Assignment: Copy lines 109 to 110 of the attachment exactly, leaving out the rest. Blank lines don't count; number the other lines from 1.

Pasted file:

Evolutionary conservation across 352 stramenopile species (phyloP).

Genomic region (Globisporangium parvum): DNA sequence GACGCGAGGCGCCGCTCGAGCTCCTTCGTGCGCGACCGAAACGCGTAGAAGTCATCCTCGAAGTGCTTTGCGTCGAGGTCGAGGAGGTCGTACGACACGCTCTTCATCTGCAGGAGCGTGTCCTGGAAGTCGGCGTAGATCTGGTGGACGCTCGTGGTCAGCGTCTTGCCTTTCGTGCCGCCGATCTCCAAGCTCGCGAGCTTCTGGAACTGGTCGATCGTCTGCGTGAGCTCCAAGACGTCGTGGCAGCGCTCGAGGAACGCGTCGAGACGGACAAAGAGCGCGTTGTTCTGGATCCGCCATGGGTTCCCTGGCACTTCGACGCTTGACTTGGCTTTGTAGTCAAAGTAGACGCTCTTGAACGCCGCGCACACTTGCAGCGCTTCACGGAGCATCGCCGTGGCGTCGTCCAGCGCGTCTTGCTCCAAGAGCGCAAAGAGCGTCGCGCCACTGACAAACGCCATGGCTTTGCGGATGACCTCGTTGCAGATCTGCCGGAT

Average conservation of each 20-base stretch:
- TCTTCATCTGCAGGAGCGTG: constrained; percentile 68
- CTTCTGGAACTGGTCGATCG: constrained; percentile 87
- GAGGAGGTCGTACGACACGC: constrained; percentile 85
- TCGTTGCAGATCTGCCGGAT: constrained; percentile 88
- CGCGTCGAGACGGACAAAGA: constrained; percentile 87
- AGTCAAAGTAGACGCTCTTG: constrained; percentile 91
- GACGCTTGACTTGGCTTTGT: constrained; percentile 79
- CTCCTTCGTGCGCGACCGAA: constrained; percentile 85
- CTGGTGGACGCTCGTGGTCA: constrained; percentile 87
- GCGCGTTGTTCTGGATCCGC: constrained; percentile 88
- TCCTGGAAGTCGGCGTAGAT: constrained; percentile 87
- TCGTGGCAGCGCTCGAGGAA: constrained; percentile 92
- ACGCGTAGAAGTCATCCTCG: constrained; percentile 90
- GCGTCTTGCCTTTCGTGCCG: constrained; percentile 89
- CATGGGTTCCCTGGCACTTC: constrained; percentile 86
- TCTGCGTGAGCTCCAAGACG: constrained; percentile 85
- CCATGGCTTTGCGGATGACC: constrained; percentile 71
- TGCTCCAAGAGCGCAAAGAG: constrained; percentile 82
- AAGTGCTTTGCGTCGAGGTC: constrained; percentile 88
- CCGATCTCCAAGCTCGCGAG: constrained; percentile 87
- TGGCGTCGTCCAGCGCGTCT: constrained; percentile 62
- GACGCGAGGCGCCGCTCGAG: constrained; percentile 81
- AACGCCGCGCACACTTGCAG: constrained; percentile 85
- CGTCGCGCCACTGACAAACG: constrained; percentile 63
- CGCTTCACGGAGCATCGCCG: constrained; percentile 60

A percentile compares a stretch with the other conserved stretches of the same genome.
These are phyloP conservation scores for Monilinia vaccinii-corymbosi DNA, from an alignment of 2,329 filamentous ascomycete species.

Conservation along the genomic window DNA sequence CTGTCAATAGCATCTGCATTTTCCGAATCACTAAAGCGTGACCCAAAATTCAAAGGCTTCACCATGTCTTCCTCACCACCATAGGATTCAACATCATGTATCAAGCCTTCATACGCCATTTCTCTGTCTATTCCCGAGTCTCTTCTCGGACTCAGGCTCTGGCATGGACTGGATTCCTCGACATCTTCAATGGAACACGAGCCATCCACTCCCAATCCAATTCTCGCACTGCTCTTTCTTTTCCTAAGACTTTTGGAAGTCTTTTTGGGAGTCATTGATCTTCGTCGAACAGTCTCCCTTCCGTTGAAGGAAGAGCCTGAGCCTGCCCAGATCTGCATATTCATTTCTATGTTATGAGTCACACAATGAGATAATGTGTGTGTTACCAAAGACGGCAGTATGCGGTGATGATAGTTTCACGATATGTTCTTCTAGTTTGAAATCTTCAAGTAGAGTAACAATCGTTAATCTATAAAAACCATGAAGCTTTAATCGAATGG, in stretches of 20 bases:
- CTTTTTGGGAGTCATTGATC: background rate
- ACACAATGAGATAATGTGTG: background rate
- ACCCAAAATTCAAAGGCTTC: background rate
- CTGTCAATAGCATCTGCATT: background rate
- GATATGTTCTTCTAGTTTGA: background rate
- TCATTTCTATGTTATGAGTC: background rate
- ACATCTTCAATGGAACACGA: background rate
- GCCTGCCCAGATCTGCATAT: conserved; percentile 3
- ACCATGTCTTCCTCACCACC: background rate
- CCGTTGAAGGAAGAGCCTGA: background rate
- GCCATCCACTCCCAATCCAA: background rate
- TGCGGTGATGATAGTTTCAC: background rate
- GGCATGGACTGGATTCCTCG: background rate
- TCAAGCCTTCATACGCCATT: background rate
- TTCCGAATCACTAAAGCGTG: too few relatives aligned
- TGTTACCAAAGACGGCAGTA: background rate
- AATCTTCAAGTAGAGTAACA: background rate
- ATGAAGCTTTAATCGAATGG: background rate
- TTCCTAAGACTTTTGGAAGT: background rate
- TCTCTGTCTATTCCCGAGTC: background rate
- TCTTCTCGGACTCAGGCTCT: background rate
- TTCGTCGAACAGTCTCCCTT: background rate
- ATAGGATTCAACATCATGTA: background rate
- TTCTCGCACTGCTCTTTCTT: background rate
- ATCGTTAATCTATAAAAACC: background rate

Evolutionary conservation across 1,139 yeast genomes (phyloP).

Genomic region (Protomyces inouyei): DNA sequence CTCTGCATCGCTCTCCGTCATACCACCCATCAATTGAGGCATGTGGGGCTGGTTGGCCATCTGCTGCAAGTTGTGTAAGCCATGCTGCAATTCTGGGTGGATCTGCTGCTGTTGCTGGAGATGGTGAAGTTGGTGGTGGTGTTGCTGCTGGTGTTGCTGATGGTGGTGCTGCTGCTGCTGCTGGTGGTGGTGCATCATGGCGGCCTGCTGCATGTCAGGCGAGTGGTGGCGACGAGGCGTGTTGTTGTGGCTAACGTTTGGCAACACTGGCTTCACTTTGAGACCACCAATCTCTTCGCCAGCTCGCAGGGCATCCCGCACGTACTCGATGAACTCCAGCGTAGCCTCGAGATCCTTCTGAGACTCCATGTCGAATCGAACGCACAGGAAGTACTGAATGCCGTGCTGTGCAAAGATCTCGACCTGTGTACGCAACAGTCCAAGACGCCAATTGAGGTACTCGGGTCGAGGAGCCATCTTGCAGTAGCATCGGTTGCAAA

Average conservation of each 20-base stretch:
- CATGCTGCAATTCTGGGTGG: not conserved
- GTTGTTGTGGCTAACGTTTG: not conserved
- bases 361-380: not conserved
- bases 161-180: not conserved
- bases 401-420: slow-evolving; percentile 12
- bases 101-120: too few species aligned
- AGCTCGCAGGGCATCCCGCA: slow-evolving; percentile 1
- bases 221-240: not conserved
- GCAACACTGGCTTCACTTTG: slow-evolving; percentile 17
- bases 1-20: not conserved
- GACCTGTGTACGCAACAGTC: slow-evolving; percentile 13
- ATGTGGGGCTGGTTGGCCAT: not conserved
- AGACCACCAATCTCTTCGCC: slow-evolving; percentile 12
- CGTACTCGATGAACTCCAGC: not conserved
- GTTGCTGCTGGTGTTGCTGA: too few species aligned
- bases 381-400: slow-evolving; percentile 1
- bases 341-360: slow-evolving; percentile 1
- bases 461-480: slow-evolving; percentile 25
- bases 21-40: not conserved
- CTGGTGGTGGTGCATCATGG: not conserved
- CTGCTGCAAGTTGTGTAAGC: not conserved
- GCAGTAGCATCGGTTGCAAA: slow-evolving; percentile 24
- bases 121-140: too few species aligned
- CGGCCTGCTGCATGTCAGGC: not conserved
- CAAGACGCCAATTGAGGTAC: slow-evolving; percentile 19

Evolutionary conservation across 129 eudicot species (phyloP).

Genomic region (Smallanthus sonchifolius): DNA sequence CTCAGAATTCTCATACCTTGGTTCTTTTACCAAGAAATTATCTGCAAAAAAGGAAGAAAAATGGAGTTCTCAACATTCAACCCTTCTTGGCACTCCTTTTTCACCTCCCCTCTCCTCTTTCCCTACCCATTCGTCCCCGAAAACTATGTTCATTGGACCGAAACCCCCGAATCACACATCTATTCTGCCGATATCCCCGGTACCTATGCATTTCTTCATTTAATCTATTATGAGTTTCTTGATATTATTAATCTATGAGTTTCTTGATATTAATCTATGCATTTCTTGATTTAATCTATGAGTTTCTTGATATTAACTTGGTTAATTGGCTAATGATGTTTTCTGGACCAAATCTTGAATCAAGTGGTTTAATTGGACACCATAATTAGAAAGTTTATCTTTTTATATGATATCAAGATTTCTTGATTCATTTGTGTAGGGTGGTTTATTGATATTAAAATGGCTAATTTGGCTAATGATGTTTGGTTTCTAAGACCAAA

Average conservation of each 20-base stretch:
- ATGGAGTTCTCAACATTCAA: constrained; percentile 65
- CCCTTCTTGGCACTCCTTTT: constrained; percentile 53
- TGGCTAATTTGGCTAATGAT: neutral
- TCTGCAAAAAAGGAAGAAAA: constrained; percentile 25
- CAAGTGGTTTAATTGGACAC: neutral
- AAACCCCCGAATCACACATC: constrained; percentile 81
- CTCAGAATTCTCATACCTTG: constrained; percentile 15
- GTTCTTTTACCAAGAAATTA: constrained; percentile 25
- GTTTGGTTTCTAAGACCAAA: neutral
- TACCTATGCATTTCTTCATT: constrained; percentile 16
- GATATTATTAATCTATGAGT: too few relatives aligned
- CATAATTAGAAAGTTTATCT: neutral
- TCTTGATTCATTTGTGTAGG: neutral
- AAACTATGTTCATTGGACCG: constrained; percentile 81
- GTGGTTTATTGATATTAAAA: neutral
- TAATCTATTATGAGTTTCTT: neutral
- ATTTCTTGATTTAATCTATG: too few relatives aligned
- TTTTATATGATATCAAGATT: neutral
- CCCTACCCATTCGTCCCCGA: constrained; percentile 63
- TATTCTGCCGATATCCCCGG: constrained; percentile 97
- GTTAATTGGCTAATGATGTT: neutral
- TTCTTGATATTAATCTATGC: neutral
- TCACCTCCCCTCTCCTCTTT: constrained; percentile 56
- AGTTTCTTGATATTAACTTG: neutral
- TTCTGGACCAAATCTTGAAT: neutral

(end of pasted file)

- TTCTTGATATTAATCTATGC: neutral
- TCACCTCCCCTCTCCTCTTT: constrained; percentile 56